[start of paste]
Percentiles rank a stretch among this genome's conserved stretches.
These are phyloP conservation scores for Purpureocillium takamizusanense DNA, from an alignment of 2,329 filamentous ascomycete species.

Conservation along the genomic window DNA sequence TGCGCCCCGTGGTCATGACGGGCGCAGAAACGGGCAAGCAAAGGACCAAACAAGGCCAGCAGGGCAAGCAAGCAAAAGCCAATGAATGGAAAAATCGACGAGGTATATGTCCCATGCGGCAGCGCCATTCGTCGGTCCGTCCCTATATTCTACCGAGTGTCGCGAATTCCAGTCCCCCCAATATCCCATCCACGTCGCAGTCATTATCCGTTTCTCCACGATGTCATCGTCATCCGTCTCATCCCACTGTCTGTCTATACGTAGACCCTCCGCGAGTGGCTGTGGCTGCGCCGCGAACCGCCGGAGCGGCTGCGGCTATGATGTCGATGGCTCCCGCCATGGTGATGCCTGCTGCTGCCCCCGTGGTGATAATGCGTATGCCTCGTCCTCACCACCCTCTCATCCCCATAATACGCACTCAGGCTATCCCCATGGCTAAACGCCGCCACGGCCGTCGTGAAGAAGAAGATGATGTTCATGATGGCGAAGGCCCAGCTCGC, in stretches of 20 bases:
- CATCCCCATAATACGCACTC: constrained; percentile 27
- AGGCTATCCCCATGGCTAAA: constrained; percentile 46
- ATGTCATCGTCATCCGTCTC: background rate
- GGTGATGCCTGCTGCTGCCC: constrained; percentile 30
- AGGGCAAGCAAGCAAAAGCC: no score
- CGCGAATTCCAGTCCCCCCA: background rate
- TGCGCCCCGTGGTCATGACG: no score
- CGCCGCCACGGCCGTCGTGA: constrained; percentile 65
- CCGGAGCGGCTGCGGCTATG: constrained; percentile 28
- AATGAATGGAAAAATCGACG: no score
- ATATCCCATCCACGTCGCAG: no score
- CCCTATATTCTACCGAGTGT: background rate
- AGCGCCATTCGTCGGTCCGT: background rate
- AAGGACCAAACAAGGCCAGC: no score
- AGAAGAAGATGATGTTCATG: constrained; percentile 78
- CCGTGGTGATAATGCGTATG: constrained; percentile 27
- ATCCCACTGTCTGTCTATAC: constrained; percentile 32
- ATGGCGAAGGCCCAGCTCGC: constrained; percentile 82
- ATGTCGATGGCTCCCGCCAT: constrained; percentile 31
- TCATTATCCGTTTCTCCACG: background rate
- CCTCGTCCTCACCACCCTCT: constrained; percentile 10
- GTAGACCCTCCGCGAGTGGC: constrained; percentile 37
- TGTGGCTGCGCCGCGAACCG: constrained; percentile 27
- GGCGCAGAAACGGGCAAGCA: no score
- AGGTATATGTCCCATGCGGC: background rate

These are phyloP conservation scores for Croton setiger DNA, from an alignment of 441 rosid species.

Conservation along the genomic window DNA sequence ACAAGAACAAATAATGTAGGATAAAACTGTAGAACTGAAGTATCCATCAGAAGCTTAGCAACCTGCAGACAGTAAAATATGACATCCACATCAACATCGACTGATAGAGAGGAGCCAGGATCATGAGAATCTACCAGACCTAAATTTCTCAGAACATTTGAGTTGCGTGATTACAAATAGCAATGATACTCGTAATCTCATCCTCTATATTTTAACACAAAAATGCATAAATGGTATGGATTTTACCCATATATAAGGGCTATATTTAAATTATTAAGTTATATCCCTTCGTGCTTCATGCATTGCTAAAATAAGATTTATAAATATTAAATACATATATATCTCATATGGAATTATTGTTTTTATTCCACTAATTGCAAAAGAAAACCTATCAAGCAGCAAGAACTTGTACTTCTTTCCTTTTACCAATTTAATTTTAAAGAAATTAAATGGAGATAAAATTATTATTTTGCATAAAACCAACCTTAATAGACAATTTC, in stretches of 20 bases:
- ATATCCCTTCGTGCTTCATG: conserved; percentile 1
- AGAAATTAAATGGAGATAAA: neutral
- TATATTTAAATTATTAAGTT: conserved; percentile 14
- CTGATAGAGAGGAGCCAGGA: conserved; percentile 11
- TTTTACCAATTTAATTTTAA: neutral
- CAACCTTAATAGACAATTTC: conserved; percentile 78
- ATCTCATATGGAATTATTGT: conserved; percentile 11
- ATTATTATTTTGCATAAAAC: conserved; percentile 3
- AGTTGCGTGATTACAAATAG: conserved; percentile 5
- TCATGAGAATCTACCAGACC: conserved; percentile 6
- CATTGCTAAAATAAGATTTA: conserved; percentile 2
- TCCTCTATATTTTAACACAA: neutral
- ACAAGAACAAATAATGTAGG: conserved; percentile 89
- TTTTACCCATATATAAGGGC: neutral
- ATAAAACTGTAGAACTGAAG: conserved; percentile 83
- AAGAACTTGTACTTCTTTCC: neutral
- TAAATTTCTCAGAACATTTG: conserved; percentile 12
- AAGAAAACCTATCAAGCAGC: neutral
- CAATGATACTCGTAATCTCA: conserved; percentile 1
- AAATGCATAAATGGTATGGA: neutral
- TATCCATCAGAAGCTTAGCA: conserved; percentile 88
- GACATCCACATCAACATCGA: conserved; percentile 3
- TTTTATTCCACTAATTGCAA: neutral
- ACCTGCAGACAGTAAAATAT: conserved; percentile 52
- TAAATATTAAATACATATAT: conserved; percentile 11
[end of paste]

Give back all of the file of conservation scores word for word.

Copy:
Percentiles rank a stretch among this genome's conserved stretches.
These are phyloP conservation scores for Purpureocillium takamizusanense DNA, from an alignment of 2,329 filamentous ascomycete species.

Conservation along the genomic window DNA sequence TGCGCCCCGTGGTCATGACGGGCGCAGAAACGGGCAAGCAAAGGACCAAACAAGGCCAGCAGGGCAAGCAAGCAAAAGCCAATGAATGGAAAAATCGACGAGGTATATGTCCCATGCGGCAGCGCCATTCGTCGGTCCGTCCCTATATTCTACCGAGTGTCGCGAATTCCAGTCCCCCCAATATCCCATCCACGTCGCAGTCATTATCCGTTTCTCCACGATGTCATCGTCATCCGTCTCATCCCACTGTCTGTCTATACGTAGACCCTCCGCGAGTGGCTGTGGCTGCGCCGCGAACCGCCGGAGCGGCTGCGGCTATGATGTCGATGGCTCCCGCCATGGTGATGCCTGCTGCTGCCCCCGTGGTGATAATGCGTATGCCTCGTCCTCACCACCCTCTCATCCCCATAATACGCACTCAGGCTATCCCCATGGCTAAACGCCGCCACGGCCGTCGTGAAGAAGAAGATGATGTTCATGATGGCGAAGGCCCAGCTCGC, in stretches of 20 bases:
- CATCCCCATAATACGCACTC: constrained; percentile 27
- AGGCTATCCCCATGGCTAAA: constrained; percentile 46
- ATGTCATCGTCATCCGTCTC: background rate
- GGTGATGCCTGCTGCTGCCC: constrained; percentile 30
- AGGGCAAGCAAGCAAAAGCC: no score
- CGCGAATTCCAGTCCCCCCA: background rate
- TGCGCCCCGTGGTCATGACG: no score
- CGCCGCCACGGCCGTCGTGA: constrained; percentile 65
- CCGGAGCGGCTGCGGCTATG: constrained; percentile 28
- AATGAATGGAAAAATCGACG: no score
- ATATCCCATCCACGTCGCAG: no score
- CCCTATATTCTACCGAGTGT: background rate
- AGCGCCATTCGTCGGTCCGT: background rate
- AAGGACCAAACAAGGCCAGC: no score
- AGAAGAAGATGATGTTCATG: constrained; percentile 78
- CCGTGGTGATAATGCGTATG: constrained; percentile 27
- ATCCCACTGTCTGTCTATAC: constrained; percentile 32
- ATGGCGAAGGCCCAGCTCGC: constrained; percentile 82
- ATGTCGATGGCTCCCGCCAT: constrained; percentile 31
- TCATTATCCGTTTCTCCACG: background rate
- CCTCGTCCTCACCACCCTCT: constrained; percentile 10
- GTAGACCCTCCGCGAGTGGC: constrained; percentile 37
- TGTGGCTGCGCCGCGAACCG: constrained; percentile 27
- GGCGCAGAAACGGGCAAGCA: no score
- AGGTATATGTCCCATGCGGC: background rate

These are phyloP conservation scores for Croton setiger DNA, from an alignment of 441 rosid species.

Conservation along the genomic window DNA sequence ACAAGAACAAATAATGTAGGATAAAACTGTAGAACTGAAGTATCCATCAGAAGCTTAGCAACCTGCAGACAGTAAAATATGACATCCACATCAACATCGACTGATAGAGAGGAGCCAGGATCATGAGAATCTACCAGACCTAAATTTCTCAGAACATTTGAGTTGCGTGATTACAAATAGCAATGATACTCGTAATCTCATCCTCTATATTTTAACACAAAAATGCATAAATGGTATGGATTTTACCCATATATAAGGGCTATATTTAAATTATTAAGTTATATCCCTTCGTGCTTCATGCATTGCTAAAATAAGATTTATAAATATTAAATACATATATATCTCATATGGAATTATTGTTTTTATTCCACTAATTGCAAAAGAAAACCTATCAAGCAGCAAGAACTTGTACTTCTTTCCTTTTACCAATTTAATTTTAAAGAAATTAAATGGAGATAAAATTATTATTTTGCATAAAACCAACCTTAATAGACAATTTC, in stretches of 20 bases:
- ATATCCCTTCGTGCTTCATG: conserved; percentile 1
- AGAAATTAAATGGAGATAAA: neutral
- TATATTTAAATTATTAAGTT: conserved; percentile 14
- CTGATAGAGAGGAGCCAGGA: conserved; percentile 11
- TTTTACCAATTTAATTTTAA: neutral
- CAACCTTAATAGACAATTTC: conserved; percentile 78
- ATCTCATATGGAATTATTGT: conserved; percentile 11
- ATTATTATTTTGCATAAAAC: conserved; percentile 3
- AGTTGCGTGATTACAAATAG: conserved; percentile 5
- TCATGAGAATCTACCAGACC: conserved; percentile 6
- CATTGCTAAAATAAGATTTA: conserved; percentile 2
- TCCTCTATATTTTAACACAA: neutral
- ACAAGAACAAATAATGTAGG: conserved; percentile 89
- TTTTACCCATATATAAGGGC: neutral
- ATAAAACTGTAGAACTGAAG: conserved; percentile 83
- AAGAACTTGTACTTCTTTCC: neutral
- TAAATTTCTCAGAACATTTG: conserved; percentile 12
- AAGAAAACCTATCAAGCAGC: neutral
- CAATGATACTCGTAATCTCA: conserved; percentile 1
- AAATGCATAAATGGTATGGA: neutral
- TATCCATCAGAAGCTTAGCA: conserved; percentile 88
- GACATCCACATCAACATCGA: conserved; percentile 3
- TTTTATTCCACTAATTGCAA: neutral
- ACCTGCAGACAGTAAAATAT: conserved; percentile 52
- TAAATATTAAATACATATAT: conserved; percentile 11